( Click on the above hyperlink to see more information on Pakistan )
Middle paleolithic human culture called Soan (named after Soan river where it was found) existed in the area now called Pakistan. Many neolithic settlements were also found in this region from 7000 - 3000 BCE. Mehrgarh on the west bank of Bolan River was one of the important ones. One of the earliest civilizations in the world "Indus Valley Civilization" appeared in this region around 3300 BCE. It went into decline around 1500 BCE.
The region was invaded and ruled by many conquerors. The list includes Assyrian queen Semiramis, Darius of Persian Achaemenid Dynasty, Alexander the Great, Chandragupta Maurya of the Mauryan Empire, Demetrius of Bactria ( Indo-Greek Empire), Kushans, Scythians, White Huns, the Sassanian Persian Empire, the Arab general Muhammad bin Qasim of the Umayyad Dynasty, the Ghaznavid Empire, the Ghorid Kingdom, the Delhi Sultanate, the Mughal Empire and the British Empire. All these rulers issued coins to be circulated in this area in their respective names during their regimes.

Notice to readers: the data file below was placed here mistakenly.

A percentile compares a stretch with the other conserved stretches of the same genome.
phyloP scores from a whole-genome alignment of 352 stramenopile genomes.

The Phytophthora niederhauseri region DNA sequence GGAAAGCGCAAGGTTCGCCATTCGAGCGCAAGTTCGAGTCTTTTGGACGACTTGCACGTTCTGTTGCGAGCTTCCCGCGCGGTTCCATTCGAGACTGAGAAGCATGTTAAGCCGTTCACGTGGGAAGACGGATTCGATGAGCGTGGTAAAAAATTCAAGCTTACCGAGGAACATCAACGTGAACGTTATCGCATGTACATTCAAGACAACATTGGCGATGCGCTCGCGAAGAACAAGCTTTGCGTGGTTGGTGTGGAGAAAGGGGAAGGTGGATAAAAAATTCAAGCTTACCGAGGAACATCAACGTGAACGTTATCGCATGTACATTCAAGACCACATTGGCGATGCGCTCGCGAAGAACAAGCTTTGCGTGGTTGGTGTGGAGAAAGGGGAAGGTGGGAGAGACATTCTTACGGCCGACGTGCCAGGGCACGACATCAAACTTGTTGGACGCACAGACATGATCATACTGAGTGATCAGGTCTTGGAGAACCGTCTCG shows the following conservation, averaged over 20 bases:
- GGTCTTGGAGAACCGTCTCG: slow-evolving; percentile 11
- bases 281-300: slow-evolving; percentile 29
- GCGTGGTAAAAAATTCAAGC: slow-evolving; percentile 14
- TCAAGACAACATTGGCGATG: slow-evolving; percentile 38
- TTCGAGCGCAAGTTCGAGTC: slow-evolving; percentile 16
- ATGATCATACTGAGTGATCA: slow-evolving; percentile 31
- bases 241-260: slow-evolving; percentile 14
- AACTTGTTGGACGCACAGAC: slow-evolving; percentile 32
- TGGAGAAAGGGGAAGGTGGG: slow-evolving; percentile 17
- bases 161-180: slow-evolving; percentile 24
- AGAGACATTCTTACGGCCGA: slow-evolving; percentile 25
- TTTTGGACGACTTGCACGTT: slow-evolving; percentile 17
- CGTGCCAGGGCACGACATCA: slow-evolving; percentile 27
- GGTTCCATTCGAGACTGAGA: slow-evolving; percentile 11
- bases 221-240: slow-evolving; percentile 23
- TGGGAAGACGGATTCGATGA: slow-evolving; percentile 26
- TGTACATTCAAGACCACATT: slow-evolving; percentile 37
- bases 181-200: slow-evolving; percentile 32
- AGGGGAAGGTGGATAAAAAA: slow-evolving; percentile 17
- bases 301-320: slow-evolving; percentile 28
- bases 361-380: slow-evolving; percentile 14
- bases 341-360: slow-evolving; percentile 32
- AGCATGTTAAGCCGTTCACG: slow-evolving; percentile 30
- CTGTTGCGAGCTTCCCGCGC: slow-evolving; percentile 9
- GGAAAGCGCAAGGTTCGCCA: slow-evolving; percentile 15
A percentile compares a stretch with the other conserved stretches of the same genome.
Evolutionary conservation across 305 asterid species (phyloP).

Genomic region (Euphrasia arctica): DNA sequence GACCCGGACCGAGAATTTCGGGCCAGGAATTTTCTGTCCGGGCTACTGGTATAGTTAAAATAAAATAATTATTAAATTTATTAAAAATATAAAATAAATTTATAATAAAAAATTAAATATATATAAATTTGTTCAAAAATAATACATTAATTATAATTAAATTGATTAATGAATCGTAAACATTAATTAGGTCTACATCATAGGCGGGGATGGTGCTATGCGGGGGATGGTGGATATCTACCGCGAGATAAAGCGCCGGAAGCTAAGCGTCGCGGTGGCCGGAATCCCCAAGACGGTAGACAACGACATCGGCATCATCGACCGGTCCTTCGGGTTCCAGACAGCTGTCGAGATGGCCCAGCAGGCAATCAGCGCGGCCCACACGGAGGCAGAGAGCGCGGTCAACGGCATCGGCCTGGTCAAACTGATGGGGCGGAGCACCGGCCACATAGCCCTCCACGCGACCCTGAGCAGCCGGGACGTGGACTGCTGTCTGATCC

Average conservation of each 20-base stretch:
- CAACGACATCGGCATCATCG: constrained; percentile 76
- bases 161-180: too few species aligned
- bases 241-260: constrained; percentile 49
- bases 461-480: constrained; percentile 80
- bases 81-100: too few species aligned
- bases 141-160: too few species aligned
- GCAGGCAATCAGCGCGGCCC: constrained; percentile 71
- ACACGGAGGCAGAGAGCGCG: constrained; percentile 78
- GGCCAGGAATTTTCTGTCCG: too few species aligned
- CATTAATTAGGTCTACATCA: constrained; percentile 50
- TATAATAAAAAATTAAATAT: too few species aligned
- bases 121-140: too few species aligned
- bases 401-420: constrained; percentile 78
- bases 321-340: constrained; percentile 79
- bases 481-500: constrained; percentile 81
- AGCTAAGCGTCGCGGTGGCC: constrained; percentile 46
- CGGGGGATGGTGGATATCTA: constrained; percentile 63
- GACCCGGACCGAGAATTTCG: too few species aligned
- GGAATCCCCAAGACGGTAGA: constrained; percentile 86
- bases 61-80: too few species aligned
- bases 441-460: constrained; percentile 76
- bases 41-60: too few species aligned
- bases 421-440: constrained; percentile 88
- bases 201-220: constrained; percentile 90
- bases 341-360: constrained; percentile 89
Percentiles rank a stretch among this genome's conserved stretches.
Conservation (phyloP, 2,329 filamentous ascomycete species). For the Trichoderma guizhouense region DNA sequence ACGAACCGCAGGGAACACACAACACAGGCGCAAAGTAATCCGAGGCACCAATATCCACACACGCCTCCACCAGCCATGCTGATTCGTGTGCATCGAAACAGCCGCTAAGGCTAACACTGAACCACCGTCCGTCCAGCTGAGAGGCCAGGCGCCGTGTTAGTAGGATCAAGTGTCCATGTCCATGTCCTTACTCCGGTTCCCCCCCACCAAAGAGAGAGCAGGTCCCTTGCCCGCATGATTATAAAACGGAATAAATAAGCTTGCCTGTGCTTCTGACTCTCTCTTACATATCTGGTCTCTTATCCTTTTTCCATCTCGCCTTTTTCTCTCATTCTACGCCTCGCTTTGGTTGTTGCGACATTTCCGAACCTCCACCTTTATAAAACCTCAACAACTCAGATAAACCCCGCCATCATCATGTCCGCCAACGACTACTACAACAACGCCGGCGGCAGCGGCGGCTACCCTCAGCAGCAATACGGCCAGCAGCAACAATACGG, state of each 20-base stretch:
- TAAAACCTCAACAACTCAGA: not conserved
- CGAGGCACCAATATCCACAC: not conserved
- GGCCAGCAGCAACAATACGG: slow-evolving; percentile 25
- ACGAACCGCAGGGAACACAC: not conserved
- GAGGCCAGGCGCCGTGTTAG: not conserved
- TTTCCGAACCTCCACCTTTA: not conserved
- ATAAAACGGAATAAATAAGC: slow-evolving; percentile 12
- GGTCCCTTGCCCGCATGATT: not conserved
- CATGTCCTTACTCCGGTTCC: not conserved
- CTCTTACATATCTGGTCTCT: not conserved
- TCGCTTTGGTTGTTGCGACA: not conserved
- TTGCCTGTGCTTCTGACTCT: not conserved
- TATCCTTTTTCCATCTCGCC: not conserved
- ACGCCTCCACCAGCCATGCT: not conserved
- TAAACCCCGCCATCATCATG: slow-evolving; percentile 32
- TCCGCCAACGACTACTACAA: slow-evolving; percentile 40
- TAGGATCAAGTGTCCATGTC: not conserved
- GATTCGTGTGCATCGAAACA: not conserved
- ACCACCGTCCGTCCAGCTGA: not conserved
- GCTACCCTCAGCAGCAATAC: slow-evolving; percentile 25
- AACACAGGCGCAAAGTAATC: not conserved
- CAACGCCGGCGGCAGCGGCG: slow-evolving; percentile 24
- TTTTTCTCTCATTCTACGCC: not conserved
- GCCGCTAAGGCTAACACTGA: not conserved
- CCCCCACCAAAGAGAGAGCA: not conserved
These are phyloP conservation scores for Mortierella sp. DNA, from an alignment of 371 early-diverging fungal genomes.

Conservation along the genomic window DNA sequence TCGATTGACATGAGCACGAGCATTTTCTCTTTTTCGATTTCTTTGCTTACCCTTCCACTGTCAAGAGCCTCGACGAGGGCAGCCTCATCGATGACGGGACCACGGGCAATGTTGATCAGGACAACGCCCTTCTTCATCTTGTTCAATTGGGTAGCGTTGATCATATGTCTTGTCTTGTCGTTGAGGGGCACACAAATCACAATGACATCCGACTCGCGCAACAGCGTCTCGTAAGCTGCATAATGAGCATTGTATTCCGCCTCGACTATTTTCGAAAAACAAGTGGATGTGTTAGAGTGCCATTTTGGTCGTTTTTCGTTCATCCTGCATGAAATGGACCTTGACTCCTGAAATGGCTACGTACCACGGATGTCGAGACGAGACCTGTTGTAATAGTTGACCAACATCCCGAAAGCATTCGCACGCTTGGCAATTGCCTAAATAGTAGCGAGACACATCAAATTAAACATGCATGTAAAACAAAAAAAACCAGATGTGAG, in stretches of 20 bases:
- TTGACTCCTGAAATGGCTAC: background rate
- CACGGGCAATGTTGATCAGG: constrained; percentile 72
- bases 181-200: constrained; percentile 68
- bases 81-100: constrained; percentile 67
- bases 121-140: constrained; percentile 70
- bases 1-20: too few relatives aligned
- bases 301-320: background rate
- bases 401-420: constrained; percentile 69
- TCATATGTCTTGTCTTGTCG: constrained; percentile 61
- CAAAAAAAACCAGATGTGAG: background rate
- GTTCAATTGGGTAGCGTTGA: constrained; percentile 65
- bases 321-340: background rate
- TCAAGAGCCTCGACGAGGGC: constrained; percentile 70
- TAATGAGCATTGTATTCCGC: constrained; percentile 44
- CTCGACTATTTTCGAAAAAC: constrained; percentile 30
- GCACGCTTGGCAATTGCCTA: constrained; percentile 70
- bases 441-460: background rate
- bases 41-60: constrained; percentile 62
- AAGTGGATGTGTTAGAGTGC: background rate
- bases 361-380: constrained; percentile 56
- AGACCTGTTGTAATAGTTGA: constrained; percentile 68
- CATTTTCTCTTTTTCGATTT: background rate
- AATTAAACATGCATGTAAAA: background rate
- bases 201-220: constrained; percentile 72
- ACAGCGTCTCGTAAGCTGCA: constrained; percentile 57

Pakistan gained independence from the British Empire in 1947. Later, the western part of Pakistan separated from it and became an independent country called Bangladesh. Pakistan issued coins as an independent country in 1948 following old denominational system based on 6 Annas equal to 1 Rupee. In 1961, the monetary system was changed to decimal coinage with 1 Rupee equals to 100 pice. The following are the links to pages with coin images of the independent Pakistan.
1998 - present
Ancient, Medieval, Recent History and coins of Pakistan., Rear Admiral Sohail A. Khan., Islamabad, Leo Book, 1998.
History of Indo-Pakistan since 1526, Saqib, Ahsan Ullah., Dogar Brothers, Lahore, 1992.
A New History of Indo-Pakistan: since 1526, By Ali, K., Publishers Emporium, Lahore.
Indian History, Agnihotri, V.K., Allied Publishers Limited, New Delhi.
Encyclopaedia of Asian History, Asian Society USA, 1988.
Kessings Record of World Events, Longman, U.K., 1988.
INDO-KOKO-KENKYU, Indian Archaeological Studies 2000 Vol. 22 .
The Indus Valley, Baluchistan and Helmand Traditions: Neolithic Through Bronze Age., Jim G. Shaffer., In Chronologies in Old World Archaeology. Second Edition. R.W. Ehrich, (Ed.). Chicago: University of Chicago Press. I:441-464, II:425-446.1992.
Ancient cities of the Indus Valley Civilization., Kenoyer, J. Mark., Oxford University Press. 1998.